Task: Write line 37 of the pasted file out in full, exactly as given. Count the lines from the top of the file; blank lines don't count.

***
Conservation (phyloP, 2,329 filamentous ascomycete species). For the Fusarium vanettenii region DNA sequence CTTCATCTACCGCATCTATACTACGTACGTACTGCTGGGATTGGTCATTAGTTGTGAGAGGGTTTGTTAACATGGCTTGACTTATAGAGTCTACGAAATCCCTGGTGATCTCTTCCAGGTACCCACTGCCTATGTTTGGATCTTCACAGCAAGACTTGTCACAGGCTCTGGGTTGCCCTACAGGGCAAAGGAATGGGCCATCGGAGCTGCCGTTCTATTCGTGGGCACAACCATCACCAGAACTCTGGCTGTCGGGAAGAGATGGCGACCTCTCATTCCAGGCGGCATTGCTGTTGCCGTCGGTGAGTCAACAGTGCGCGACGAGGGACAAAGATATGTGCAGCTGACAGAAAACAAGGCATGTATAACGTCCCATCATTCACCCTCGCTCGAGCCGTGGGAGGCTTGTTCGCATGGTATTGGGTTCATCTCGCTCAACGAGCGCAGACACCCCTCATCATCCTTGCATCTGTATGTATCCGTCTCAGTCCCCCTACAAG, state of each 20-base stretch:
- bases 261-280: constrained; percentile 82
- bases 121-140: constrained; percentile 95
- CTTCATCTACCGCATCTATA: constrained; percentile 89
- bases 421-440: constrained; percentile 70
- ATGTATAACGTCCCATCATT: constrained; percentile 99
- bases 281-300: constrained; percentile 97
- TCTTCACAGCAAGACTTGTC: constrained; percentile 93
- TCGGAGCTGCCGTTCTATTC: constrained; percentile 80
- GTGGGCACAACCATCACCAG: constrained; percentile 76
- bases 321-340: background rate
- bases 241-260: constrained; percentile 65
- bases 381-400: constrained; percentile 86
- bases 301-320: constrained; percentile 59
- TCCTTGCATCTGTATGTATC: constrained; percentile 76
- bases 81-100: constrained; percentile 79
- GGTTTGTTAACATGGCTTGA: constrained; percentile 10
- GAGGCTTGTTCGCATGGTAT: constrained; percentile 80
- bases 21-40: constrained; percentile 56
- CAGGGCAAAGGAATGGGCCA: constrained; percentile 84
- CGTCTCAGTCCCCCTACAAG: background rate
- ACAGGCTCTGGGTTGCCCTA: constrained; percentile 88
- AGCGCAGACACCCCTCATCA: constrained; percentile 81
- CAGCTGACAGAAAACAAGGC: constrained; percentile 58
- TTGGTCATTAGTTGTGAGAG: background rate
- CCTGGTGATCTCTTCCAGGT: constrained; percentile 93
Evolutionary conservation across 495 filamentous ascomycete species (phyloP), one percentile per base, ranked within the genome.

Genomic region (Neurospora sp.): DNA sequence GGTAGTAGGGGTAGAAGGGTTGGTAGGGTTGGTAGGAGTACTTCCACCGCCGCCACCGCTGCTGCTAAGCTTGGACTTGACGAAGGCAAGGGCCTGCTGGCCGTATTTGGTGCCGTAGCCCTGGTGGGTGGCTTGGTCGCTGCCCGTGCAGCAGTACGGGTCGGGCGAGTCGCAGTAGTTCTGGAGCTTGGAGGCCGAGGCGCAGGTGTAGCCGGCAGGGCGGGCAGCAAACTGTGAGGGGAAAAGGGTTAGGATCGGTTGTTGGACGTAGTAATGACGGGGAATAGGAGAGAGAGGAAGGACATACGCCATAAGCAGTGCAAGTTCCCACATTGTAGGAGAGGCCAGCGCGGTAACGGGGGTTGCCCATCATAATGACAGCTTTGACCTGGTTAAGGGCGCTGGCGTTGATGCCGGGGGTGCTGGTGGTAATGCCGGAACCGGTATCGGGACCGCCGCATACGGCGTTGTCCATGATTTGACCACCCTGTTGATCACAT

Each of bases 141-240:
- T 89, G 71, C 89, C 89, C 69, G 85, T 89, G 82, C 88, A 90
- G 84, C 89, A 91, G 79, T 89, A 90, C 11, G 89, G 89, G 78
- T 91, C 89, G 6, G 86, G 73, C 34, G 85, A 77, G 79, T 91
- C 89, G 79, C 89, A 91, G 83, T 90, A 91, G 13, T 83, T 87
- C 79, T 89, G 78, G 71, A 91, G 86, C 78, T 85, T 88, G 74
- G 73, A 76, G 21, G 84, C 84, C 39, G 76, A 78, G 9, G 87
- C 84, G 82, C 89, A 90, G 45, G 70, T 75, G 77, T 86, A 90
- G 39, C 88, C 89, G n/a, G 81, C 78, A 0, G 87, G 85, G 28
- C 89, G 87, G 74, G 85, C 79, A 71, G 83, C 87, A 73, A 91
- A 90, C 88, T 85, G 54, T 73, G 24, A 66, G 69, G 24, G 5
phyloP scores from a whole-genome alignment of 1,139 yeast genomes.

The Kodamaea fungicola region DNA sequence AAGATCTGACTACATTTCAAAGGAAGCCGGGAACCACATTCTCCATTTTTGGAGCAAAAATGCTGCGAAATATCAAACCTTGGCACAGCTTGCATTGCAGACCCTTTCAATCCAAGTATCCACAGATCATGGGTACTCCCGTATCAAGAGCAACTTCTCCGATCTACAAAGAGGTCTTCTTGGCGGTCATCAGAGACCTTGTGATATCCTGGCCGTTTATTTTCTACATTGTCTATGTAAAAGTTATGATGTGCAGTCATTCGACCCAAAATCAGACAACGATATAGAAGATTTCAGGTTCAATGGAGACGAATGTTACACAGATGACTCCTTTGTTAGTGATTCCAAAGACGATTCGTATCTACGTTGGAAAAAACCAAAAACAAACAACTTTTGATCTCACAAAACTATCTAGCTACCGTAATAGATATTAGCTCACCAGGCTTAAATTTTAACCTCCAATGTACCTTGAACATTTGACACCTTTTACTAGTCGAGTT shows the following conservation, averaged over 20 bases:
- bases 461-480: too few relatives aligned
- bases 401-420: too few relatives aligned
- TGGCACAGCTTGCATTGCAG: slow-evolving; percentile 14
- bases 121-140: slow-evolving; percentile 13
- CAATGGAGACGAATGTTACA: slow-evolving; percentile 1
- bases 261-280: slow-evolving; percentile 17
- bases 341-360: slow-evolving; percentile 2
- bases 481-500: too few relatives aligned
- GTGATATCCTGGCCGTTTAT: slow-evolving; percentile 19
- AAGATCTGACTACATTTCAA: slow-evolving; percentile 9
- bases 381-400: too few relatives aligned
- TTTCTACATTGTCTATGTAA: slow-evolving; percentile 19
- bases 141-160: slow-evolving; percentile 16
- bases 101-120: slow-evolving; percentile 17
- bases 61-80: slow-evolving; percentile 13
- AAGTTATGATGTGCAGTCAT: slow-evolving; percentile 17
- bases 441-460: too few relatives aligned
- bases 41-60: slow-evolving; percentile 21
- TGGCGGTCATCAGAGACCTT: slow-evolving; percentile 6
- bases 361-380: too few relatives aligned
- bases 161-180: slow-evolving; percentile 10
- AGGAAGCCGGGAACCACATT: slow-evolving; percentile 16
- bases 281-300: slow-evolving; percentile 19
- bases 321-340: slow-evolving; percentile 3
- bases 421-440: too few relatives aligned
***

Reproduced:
- G 39, C 88, C 89, G n/a, G 81, C 78, A 0, G 87, G 85, G 28